* the individual members are committed to the goal, to the point of putting that goal ahead of all other goals/aspirations.

The first two are easy to achieve. It is the third where people fail. You will know a team is working as a team when the team members are able to operate quite well in the absence of the leader; when certain high performing individuals start to act like leaders themselves; and when individuals are able to make judgement calls regarding what’s best for the project themselves.

Don’t know if this answers the question directly, but just some thoughts on the subject. Interesting question!

 Karthik. B
HSE Global Oprerations Manager at Honeywell International

This is a great Article in HBR. I read the hard copy and found very interesting
I like Role clarity to be a great tool than fixing objectives in team.


 Geert-Jan Dirven
Head of Operations Programs at DHL Worldwide Network

Thanks for the question! at first glance (top of mind) I would say the essentials are Space, Goals, Yield and high Switching costs.

The first and most important condition is interaction. There needs to be a place (either physical or virtual) in which interaction is facilitated. You could summarize this as “Space”: there needs to be a space in which individuals interact as a prerequisite to becoming a team. Second essential condition is “Goal”. There needs to be -as per your definition- accomplish designated objectives; a common shared aspiration. For a group of people to becoming as close as you describe in collaboration, I would add “Yield”; participation has to make sense (one side) obviously for the individual, which can largely be covered by Goal, but this is stronger; in true teams there can be tacit goals, which even cannot be expressed by the individuals; being a team-member (because the team chemistry can be that strong) could then be an objective in itself. It only makes sense -however- once you get to ‘feel’ the group. When more of your senses (see/hear/touch/smell/taste/6th) draw from the group and add to it, the more yield it will make… (tricky one, but I’d like to see what’s coming back on this, I’m not a psychologist). Finally there must be a tie-in; the existence of (large) opportunity costs when not participating in the team; I heard this story about a college-student broken down over participating in an on-line game; this ‘team’ burned him down. This last one I would call “Switching Costs”. In summary; Teams need Space, Goals, Yield and high Switching costs….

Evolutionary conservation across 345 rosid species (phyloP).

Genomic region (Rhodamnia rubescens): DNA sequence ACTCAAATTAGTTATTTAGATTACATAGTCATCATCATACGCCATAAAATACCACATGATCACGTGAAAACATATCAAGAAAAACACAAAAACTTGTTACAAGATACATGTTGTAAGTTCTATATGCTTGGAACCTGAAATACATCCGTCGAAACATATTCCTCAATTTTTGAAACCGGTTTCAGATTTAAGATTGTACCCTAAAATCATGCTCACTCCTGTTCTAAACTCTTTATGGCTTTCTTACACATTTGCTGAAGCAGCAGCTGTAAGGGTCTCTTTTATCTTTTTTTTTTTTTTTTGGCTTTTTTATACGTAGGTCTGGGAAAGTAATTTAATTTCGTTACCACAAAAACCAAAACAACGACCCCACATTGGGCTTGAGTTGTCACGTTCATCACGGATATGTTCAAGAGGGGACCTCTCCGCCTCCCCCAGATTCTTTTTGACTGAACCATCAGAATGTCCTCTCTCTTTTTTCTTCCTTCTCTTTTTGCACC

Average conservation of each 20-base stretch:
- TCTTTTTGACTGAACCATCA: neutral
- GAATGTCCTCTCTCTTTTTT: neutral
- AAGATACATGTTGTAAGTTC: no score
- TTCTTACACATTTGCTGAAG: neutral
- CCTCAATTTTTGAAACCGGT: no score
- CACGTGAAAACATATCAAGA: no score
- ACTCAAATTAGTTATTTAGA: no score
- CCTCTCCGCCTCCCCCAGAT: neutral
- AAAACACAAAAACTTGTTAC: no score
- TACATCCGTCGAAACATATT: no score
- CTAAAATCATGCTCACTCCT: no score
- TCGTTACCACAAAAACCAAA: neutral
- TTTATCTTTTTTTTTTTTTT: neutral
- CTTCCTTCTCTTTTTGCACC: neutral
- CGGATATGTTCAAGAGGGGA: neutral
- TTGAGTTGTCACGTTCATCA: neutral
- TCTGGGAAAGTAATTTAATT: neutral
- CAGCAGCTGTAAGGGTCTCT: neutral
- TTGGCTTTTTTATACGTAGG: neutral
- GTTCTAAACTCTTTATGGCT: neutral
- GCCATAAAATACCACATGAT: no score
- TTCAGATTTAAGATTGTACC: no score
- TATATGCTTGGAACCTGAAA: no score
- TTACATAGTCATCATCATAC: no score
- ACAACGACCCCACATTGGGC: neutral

Barb Eichberger, MBA
Technology Project & IT Management; SQL DBA & Development; Business Analysis & Design

I like what Jason answered at the start of the input… along those lines I might suggest:

1. Create a clear vision and mission statement.
2. Find and hire people who can function as individuals in a team environment (interdependence, communication, etc.)
3. Define a framework for those people to be empowered within; to define their goals to acheive the mission
4. Provide a system of measurements to which the team must answer, not individuals per se.
5. Act as team mission statement keeper and goals approver; be their liason, expert advisor, protector, measurement monitor and task master.

 Wubbe Jan Velthuis
System Engineer at Thales

In my opinion, one of the main differences between a group and a team is the sense of responsibility for the result. In a team every team member feels responsible for the whole outcome, so also for the work of other team members. This makes that members help eachother achieving the goal and make sure that no one stays behind.